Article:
FTC Increases Monetary Threshold For Exemptions

On May 19, 2016, the Federal Trade Commission (“FTC”) made their quadrennial update to monetary thresholds for Franchise Rule Exemptions.

The FTC Franchise Rule gives prospective purchasers of franchises the material information they need in order to weigh the risks and benefits of such an investment. However, the sale of a franchise may qualify for exemptions from the Rule if it meets certain thresholds set forth by the FTC.  These thresholds are adjusted by the FTC every four years in order to deal with inflation based on the Consumer Price Index.

In its most recent update, the FTC adjusted three monetary exemptions for inflation in its Franchise Rule.

  • Minimum Payment Exemption: This adjustment now allows buyers who pay less than $570 for a franchise to be exempt from the Rule. Previously, the threshold had been set at $540.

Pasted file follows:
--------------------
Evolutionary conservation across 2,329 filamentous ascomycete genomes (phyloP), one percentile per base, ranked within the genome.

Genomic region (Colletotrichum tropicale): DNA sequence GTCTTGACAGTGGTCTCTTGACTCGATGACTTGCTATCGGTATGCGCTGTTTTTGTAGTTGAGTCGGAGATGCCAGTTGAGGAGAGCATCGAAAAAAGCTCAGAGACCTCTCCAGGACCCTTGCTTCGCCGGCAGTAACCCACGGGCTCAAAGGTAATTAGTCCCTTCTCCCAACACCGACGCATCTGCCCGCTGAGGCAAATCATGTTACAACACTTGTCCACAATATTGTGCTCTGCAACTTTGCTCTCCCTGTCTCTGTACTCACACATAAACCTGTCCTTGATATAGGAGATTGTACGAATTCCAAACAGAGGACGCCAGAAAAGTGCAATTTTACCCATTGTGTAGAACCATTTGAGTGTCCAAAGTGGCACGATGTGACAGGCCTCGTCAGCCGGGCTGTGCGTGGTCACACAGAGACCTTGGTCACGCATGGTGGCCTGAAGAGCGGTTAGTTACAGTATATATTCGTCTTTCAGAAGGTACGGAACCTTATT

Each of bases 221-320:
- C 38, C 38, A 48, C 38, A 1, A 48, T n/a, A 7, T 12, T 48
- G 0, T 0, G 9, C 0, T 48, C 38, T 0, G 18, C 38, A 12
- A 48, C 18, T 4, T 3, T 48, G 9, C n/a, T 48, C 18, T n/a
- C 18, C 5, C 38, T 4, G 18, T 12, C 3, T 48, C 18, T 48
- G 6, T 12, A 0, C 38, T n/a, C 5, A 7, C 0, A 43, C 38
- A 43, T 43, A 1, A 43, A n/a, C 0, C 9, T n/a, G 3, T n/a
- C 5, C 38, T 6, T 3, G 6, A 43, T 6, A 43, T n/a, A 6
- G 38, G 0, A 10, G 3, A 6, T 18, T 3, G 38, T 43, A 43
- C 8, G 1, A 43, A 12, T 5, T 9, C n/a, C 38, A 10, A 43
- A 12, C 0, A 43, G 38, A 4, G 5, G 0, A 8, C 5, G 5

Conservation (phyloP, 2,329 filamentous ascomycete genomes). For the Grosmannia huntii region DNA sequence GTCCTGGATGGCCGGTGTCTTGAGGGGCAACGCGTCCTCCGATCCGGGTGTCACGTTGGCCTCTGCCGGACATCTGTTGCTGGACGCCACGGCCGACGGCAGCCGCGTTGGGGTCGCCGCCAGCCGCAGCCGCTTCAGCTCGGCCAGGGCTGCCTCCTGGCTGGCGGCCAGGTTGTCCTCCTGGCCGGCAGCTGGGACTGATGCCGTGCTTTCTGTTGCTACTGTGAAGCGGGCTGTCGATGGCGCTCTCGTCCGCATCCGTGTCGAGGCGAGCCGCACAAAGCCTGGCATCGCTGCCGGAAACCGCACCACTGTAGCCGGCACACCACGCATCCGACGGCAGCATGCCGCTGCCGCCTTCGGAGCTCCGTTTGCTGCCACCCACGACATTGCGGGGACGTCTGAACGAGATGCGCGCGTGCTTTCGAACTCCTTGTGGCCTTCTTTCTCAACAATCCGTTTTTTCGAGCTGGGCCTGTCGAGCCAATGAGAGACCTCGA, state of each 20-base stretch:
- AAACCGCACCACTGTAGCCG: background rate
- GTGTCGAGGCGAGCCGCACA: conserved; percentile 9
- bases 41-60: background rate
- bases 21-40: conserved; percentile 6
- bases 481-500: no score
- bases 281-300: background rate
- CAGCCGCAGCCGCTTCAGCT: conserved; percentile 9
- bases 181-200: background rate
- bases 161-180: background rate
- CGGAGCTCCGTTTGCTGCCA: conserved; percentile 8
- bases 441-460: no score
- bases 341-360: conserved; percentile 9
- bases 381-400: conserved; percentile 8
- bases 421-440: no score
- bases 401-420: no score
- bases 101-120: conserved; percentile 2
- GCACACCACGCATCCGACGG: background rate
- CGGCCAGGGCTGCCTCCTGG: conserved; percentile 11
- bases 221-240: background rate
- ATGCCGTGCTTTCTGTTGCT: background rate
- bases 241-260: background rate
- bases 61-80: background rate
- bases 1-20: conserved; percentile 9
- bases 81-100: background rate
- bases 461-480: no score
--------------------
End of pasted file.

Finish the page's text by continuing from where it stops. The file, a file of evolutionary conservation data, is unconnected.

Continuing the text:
• Large Franchise Investment Exemption:The second adjustment exempts sales where a franchisee is required to pay at least $1,143,100, excluding the cost of unimproved land and any franchisor (or affiliate) financing. This is an increase from the past threshold of $1,084,900.
  • Large Franchisee Exemption:The last adjustment applies to sales made to large entities, such as multi-unit franchisees, airports, hospitals and universities, if they have a net worth of at least $5,715,500 and have been operating for over five years. Prior to this update, the large franchisee exemption limit had been set at $5,424,500.

While the monetary level for these exemptions may have been increased, it is still important for franchisors to remember that these exemptions are only applicable under federal law. Franchisors will still have to meet the requirements of individual state laws in order to qualify for a similar exemption in that state. Nonetheless, federal requirements for these exemptions will apply if states do not regulate the offer and sale of franchises.

These Franchise Rule Exemptions will become effective on July 1, 2016.